Librarians can be political activists too

Elizabeth Martinez, the former Los Angeles city librarian, has written a piece about coming to identify herself as a Chicano around the time of the Chicano Moratorium in East Los Angeles in 1970.

After the police tear-gassed the peaceful youth and families listening to music and speakers in Laguna Park (now Salazar Park), we fled to the nearest library, the Stephenson branch (now El Camino Real Library), where Library Assistant Flora Bailes closed the door behind us and sheltered us until we felt safe to travel the streets. Later that day, we learned that respected journalist Rubén Salazar, the voice of the Spanish-speaking/Mexican-American community in the Los Angeles Times and KMEX Spanish radio, had been killed....

Basically, the public libraries in these communities had little that reflected the Mexican-American/Chicano or African-American constituencies they served. The culture of these libraries said “English only” and reflected the public library profile in Anglo communities, with Anglo-centric collections and programs. Most library employees lacked the ability to communicate with community residents. Speaking Spanish among staff and with patrons was prohibited or discouraged, and longtime library employees were reluctant to change what they believed was appropriate.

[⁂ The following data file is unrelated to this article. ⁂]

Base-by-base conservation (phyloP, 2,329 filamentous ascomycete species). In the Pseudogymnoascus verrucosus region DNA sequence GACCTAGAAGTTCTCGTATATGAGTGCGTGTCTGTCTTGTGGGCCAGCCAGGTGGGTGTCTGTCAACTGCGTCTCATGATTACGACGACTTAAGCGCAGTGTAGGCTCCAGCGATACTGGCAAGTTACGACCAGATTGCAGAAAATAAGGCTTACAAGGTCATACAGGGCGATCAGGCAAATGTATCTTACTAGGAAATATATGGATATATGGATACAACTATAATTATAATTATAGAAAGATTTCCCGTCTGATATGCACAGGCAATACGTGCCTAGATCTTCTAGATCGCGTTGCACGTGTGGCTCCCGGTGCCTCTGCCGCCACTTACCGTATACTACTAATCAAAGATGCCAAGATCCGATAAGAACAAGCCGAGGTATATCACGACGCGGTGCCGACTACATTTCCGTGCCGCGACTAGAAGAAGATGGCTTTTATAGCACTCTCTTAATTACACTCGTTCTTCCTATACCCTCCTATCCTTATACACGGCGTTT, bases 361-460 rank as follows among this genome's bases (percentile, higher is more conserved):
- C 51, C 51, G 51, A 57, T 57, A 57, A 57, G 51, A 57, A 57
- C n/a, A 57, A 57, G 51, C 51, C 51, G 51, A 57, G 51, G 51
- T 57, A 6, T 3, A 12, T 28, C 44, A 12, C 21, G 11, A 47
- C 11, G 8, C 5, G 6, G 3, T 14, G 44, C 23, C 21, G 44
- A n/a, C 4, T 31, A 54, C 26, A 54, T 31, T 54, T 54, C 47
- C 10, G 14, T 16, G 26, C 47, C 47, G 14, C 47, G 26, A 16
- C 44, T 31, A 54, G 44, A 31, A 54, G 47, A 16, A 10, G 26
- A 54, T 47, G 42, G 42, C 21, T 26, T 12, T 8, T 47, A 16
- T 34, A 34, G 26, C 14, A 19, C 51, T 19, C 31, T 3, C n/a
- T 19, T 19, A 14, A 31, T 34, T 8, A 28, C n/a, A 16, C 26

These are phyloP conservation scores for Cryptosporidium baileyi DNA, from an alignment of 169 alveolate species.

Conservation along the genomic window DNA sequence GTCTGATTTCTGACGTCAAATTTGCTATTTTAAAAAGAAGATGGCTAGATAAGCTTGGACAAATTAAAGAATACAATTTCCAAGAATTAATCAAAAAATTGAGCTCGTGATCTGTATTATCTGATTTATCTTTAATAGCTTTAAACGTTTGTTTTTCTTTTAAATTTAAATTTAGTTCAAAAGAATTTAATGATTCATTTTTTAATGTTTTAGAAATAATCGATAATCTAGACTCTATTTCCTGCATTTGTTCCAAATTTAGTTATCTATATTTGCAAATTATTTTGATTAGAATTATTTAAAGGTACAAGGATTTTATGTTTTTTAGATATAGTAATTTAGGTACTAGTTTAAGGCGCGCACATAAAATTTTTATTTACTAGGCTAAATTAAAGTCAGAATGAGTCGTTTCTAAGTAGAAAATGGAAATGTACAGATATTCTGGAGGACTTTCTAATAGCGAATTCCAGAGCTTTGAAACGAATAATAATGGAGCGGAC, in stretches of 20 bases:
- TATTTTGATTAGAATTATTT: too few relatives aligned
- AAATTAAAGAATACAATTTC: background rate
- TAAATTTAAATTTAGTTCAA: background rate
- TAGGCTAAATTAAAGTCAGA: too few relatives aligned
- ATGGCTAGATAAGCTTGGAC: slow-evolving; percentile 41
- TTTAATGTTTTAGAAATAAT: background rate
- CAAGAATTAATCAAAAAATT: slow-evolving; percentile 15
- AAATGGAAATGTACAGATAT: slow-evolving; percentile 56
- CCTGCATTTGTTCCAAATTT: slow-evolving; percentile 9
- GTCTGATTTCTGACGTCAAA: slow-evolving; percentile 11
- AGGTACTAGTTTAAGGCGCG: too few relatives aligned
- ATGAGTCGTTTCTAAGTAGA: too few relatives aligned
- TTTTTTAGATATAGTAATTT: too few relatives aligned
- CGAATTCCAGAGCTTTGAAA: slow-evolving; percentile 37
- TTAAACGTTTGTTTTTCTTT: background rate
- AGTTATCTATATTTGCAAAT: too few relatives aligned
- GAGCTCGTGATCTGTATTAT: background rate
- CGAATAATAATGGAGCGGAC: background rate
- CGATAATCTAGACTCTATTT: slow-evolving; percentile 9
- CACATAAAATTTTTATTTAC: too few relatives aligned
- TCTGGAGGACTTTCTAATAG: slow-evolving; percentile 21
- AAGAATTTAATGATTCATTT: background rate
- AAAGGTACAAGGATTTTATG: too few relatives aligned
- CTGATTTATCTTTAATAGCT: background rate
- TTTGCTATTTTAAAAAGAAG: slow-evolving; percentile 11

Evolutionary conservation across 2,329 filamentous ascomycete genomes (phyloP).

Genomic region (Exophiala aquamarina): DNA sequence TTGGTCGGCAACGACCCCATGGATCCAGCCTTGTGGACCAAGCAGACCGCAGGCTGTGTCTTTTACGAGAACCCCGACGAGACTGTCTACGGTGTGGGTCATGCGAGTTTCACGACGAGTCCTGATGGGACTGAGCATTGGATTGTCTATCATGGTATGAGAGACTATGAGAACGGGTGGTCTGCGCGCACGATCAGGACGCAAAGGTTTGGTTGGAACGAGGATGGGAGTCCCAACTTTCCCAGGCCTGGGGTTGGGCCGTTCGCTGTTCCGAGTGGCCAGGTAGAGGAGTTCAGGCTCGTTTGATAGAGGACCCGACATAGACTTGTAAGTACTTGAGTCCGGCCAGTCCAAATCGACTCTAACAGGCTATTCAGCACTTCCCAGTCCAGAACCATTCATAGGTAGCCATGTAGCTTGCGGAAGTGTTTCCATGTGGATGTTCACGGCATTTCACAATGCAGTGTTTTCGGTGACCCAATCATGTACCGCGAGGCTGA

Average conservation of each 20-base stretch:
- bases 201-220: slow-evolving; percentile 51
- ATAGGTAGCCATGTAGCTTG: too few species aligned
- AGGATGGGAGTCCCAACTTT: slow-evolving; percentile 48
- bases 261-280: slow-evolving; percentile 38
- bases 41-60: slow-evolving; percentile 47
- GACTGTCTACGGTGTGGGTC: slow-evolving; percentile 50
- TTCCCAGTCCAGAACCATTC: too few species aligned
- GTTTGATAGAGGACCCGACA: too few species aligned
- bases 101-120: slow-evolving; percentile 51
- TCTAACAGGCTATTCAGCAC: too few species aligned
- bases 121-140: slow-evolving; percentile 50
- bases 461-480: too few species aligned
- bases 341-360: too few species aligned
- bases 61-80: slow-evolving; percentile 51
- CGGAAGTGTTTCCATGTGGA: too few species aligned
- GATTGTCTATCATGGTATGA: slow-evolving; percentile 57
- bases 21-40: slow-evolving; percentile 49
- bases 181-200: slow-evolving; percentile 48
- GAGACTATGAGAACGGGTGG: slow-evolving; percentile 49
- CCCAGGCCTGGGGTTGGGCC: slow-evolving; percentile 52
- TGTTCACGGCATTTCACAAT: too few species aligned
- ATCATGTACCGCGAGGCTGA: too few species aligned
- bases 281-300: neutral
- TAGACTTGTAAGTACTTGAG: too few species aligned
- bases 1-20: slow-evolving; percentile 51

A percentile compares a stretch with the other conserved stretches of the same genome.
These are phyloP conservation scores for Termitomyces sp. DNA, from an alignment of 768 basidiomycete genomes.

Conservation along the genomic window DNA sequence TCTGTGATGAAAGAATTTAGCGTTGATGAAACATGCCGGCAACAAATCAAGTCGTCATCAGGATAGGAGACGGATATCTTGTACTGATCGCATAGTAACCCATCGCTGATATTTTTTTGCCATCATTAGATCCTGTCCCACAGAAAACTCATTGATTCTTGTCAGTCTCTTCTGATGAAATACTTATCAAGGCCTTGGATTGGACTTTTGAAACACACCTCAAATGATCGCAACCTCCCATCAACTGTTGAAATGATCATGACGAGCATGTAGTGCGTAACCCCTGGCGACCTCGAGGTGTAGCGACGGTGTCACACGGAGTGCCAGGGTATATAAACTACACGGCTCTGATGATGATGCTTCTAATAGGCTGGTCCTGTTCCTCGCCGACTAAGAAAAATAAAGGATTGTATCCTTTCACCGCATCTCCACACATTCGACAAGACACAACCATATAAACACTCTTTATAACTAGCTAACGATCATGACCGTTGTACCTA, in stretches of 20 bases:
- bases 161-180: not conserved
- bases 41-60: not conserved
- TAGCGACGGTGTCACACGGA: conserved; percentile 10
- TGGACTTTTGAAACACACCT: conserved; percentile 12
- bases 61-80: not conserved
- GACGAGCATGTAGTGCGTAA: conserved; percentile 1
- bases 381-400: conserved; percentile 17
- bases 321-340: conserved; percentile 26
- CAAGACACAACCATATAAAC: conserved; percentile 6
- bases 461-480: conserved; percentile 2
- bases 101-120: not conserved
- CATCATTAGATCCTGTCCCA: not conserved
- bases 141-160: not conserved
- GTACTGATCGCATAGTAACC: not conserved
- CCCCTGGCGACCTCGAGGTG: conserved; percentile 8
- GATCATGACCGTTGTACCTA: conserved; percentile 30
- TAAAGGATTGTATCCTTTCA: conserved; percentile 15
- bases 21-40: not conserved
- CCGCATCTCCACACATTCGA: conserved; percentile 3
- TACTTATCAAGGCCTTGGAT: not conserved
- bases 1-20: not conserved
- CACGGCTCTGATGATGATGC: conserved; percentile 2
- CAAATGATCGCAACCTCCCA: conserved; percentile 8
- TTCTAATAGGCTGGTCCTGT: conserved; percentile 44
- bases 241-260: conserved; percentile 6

Her piece looking back is in the magazine of the American Library Association.

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